Wednesday 5 March 2014

After the psychiatrist’s chair

Kill or cure remedy for Craig’s phobia about The Big Questions.

The prescription is a half hour dose of Channel Five.. you know, the weird channel that never feels quite right. In particular, the debate on immigration, because it made Nicky Campbell look like a colossus, which might cure your TBQ nightmares, and also, by the process of diverting you from one pain by giving you another. For example, distracting you from, say toothache, by pushing you into a bush of thorns.

Please catch it if you like a nice shambles. It was awful but I laiked it as Dick Emery would say.

Anne Diamond and Nick Ferrari were the “compères” but they were so incompetent at compèring that it was obvious that casting them was a ploy designed to bring about a dramatic melt-down, live on National Humiliationvision. The sadistic producer was surely overjoyed that so many  ‘now’ people had come along for a barney. Everyone was in the audience, or on the panel, and / or both.

A certain amount of pre-production preparation had been done. A few tricksy snippets of film had been cobbled together and transplanted into the debate at various inconvenient moments. Pleading the case for the rainbow nation, vox-pops of cuddly immigrants were inserted, with the subtlety of a clog, alongside disparaging innuendos about monocultural societies.  
A pub landlord from Margate was booed for saying that Margate has been ruined by immigration. Vanessa Feltz put on her “their views, not mine” voice to announce that many people had phoned in to her programme to say that they were troubled by immigration, and, with shining-eyes, rapturously recounted a multicultural experience of the NHS. However it had little to do with the deliberate social engineering that people are phoning you about, Vanessa, because your shared happy outcome, (baby-maternity ward) albeit a multicultural one, was the antithesis of the monocultural ghettos people are phoning you to complain about. You know, pockets of isolated, hostile, demanding immigrants who loathe the host society even more than they loathe slightly different sects of their own communities, or the other way round or both. 

Anne Diamond had an incongruous, impish smirk on her face, the grin of desperation, which vanished the instant someone looked like saying something racist, and came back again the instant the danger was over.  She failed to assert any authority over Mohammad Shafiq and Lee Jasper, whose shouting had risen to a deafening cacophony; no matter how hard she shrieked nor how high the pitch she merely added more decibels to the racket.   “Sorry Anne” said Nick, intervening with faux chivalry, before also being drowned out till nothing made any sense at all.  

Nicky Campbell is a masterful compère. He’s suave and incisive. Are you feeling better yet?

What Nancy De Lolly-Oh! was doing there was a mystery. She’s a lawyer? “Could you imagine Britain withou’me?”   
Mohammad Shafiq and Lee Jasper were satisfactorily belligerent, but the star attraction was Katie Hopkins whose combustive potential had been heavily trailed in advance, and she was a great catalyst. Tenacious, persistent and glamourous, but it was a shame that, having uttered “people have had enough” for the umpteenth time, she ran out of ideas. People had had enough of her saying “people have had enough”.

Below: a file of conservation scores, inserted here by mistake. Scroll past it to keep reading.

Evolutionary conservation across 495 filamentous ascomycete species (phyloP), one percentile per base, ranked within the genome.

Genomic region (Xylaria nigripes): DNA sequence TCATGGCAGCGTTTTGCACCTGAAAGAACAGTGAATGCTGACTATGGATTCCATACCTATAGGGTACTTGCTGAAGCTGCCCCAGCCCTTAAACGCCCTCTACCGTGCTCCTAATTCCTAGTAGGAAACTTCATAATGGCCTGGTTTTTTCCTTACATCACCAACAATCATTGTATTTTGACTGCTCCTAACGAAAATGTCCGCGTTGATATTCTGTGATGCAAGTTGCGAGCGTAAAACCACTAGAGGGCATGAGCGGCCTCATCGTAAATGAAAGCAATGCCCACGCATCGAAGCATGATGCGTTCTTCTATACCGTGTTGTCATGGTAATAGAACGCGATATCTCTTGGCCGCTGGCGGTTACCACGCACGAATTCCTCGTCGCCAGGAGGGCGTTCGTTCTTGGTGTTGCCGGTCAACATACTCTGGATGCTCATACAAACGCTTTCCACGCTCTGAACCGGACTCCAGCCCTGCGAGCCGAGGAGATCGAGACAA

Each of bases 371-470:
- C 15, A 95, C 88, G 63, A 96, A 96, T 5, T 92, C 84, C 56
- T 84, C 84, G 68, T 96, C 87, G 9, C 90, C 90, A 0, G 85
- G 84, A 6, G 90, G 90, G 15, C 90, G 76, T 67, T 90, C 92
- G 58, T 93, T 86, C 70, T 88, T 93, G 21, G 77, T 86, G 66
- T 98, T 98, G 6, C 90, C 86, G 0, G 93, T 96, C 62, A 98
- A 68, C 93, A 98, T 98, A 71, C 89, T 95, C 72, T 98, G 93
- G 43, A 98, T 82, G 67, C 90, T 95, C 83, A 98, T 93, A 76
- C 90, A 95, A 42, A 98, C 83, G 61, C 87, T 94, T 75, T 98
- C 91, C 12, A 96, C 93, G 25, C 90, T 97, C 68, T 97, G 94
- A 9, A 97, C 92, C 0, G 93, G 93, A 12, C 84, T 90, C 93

However she did manage to draw attention to some of the things people had had enough of, namely not being able to get their children into schools, not being able to get an appointment with the GP for three weeks and having an interminable wait to see a doctor at a hospital. 

It was exasperating to watch her ploughing the same old furrowed, conspicuously non-racist ground to justify all negative talk about mass immigration in view of the specter of Islam that was hanging over the proceedings all the while, like a black cloud/shroud.

Suddenly they introduced the phenomenon of the  “no-go area” and things got slightly more interesting. They showed a clip of  Anjem Choudary the pantomime Islamist, whereupon Mo Shafiq, and Mo Ansar who had been patiently squatting in the audience with his stripy scarf and diaphanous black dress, began frantically disowning Choudary and saying he wasn’t representative of the Muslims.
It ended inconclusively, having failed to do anything more than make the Big Questions look like a civilised debate. 
So there. Are you cured?

I didn’t recount all this just for Craig’s well being. It was in response to the headlines about the “withheld” statistics about the effect of mass immigration upon British Jobs for British people. 
You know what? I don’t care so much about foreign daffodil pickers undermining our indigenous ones. Sorry, but what I do care about has nothing to do with EU immigration or migration or whatever the polite euphemism is.
My concerns are loosely in synch with Pat Condell’s. They’re very specific. I’m concerned with the powers-that-be, (media/ politicians) pandering  to the whims and fancies of antisemitic immigrants from the Islamic third world. So there Katy Hopkins, never mind keeping your kids away from Chardonnay and Jayden, I’d advise you to ignore that and stay away from the ones with spiky names with lots of zs and qs that look, on the page, like barbed wire. You know, the ones in the captions on those child-grooming lists.


That’ll wipe the smile off Anne Diamond. 


  1. I'm so glad I didn't watch that as I'd have been in therapy for years.

    Custódi me a malitia Dei. Salva me ex Quintum!

  2. I doubt if anyone would get a job at the BBC unless they espoused the 'chattering class consensus' which permeates the English media nowadays. Consequently, for all the talk of diversity, there is absolutely no diversity of opinion.


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